On July 4, 1776 Thomas Jefferson, Benjamin Franklin and John Adams were appointed by the Continental Congress to design a seal for the new United States of America. "Resolved, That Dr. Franklin, Mr. J. Adams and Mr. Jefferson, be a committee, to bring in a device for a seal for the United States of America." – July 4, 1776, Journals of Continental Congress. For the design team, Congress chose three of the five men who were on the committee that drafted the Declaration of Independence. The men consulted among themselves between July 4 and August 13, and then each brought before the committee a suggestion for the design of the Great Seal.
Benjamin Franklin's proposal is preserved in a note of his own handwriting:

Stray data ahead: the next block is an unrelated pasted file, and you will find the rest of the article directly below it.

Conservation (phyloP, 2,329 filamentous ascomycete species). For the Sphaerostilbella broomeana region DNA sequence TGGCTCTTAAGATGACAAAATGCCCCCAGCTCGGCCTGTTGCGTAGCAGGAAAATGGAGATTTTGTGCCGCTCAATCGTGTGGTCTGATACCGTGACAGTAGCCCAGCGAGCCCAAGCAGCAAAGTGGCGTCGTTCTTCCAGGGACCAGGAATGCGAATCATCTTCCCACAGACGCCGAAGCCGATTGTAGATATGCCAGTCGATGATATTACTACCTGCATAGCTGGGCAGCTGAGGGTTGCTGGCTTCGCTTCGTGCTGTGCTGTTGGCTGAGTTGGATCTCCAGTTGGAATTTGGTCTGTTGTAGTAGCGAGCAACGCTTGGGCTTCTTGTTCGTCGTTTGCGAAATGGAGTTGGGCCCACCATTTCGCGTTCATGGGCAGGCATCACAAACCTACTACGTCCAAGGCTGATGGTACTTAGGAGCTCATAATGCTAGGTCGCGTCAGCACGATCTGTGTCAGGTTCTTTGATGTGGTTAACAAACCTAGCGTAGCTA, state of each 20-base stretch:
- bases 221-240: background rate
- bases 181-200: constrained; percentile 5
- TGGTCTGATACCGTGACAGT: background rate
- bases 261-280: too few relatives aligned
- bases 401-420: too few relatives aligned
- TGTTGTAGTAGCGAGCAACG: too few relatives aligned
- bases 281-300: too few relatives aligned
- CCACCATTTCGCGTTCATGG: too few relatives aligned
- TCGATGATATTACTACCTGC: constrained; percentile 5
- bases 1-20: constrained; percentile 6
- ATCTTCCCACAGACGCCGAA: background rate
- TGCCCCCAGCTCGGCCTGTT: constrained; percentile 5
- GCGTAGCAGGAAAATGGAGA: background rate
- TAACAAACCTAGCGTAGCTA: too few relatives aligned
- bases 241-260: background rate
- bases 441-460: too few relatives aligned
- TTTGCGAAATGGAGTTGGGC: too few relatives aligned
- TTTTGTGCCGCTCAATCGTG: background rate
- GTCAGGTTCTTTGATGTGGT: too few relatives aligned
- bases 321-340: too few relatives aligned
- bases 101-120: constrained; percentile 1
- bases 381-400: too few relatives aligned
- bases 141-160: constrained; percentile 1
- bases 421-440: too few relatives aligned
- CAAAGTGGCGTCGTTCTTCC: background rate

“Motto, Rebellion to Tyrants is Obedience to God."
Thomas Jefferson also suggested allegorical scenes. For the front of the seal: children of Israel in the wilderness, led by a cloud by day and a pillar of fire by night. For the reverse: Hengist and Horsa, the two brothers who were the legendary leaders of the first Anglo-Saxon settlers in Britain.
Jefferson's edit of Franklin's suggestion read as follows:
“Pharaoh sitting in an open Chariot, a Crown on his head and a Sword in his hand, passing through the divided Waters of the Red Sea in Pursuit of the Israelites: Rays from a Pillar of Fire in the Cloud, expressive of the divine Presence and Command, beaming on Moses who stands on the shore and extending his hand over the Sea causes it to overwhelm Pharaoh.”
Jefferson fully agreed with Franklin’s motto.
The same day Congress received the committee's report, it was "Ordered, To lie on the table."